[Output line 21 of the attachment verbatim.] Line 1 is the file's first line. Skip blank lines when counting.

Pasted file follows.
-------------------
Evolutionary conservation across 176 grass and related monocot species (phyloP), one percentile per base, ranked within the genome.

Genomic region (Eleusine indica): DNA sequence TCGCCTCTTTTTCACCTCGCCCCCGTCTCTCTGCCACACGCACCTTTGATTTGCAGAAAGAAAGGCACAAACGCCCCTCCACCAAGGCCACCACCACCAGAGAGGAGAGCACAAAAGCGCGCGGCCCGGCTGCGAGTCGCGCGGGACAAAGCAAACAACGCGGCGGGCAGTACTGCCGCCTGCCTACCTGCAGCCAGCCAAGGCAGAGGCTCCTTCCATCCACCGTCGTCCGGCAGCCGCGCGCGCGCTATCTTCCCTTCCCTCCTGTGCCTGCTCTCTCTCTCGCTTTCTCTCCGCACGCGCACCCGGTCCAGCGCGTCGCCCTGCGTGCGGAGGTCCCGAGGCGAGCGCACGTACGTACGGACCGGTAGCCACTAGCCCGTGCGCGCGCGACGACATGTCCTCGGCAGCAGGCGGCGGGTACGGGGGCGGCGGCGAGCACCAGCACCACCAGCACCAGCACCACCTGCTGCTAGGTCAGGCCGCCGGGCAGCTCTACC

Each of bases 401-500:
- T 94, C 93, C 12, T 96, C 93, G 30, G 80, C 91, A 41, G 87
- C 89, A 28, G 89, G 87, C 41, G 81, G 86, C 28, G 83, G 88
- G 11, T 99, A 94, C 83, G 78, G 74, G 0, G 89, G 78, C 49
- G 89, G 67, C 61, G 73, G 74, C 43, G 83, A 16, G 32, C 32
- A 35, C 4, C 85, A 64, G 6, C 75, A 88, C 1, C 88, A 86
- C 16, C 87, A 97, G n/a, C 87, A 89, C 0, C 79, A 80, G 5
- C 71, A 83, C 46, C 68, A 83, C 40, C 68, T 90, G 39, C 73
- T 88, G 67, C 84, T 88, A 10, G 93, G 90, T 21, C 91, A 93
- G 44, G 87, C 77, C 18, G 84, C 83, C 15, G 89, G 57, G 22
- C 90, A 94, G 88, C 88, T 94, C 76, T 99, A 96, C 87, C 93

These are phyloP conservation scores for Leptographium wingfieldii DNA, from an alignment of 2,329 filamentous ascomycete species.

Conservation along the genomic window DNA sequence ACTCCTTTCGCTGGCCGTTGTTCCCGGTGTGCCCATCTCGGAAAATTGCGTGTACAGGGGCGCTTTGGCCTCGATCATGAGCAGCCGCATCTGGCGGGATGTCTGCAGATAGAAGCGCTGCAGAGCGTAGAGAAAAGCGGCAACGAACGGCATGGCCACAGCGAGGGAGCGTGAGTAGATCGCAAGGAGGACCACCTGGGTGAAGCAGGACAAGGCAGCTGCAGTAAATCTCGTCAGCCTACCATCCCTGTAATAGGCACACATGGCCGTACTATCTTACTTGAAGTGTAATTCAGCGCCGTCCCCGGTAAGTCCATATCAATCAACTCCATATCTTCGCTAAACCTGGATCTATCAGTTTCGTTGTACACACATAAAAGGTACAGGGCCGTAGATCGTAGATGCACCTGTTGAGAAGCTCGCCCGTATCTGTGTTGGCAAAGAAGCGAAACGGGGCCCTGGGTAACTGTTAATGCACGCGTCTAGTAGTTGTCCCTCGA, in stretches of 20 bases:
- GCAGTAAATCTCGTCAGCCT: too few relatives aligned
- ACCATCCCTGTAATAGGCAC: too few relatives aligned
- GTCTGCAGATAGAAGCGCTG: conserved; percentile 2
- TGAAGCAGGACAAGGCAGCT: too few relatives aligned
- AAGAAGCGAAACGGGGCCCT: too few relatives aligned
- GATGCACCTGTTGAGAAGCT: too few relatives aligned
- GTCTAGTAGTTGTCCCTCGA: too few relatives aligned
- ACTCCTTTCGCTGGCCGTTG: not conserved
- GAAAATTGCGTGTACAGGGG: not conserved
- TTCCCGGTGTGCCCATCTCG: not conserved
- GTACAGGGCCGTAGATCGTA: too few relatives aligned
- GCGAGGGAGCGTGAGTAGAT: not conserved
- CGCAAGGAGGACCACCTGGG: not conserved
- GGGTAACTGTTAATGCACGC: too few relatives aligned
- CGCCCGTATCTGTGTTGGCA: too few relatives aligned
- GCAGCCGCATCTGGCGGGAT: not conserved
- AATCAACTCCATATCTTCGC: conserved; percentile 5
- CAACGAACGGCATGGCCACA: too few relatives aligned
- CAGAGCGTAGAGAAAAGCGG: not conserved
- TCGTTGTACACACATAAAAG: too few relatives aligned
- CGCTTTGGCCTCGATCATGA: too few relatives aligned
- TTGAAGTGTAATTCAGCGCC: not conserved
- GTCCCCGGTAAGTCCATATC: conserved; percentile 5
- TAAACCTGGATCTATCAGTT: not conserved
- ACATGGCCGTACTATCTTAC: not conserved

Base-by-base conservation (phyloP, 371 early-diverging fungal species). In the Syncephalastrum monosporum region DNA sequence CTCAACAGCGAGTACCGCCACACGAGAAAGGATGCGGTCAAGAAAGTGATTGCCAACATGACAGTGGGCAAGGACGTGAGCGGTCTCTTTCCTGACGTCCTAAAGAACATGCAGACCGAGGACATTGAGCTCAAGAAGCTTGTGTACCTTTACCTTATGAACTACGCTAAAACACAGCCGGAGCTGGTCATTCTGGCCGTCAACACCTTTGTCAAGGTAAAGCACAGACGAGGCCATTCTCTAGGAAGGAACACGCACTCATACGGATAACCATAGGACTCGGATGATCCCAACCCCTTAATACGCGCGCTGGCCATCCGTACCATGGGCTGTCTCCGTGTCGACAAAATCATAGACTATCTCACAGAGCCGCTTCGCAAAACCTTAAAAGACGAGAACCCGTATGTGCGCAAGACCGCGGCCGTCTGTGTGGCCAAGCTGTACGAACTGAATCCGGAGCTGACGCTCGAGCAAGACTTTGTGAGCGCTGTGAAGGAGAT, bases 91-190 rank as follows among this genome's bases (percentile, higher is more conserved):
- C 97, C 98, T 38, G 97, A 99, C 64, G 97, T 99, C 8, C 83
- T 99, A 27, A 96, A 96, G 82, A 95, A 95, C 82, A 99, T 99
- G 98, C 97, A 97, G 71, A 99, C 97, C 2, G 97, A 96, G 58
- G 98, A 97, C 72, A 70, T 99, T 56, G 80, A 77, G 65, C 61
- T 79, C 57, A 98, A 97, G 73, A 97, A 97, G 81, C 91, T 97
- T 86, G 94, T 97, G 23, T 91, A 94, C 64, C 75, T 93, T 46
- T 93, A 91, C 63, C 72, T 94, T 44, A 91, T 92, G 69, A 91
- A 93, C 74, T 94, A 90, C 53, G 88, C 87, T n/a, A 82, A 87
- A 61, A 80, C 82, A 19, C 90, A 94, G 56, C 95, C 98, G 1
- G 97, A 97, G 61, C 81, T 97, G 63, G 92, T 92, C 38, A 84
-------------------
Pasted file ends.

- GATGCACCTGTTGAGAAGCT: too few relatives aligned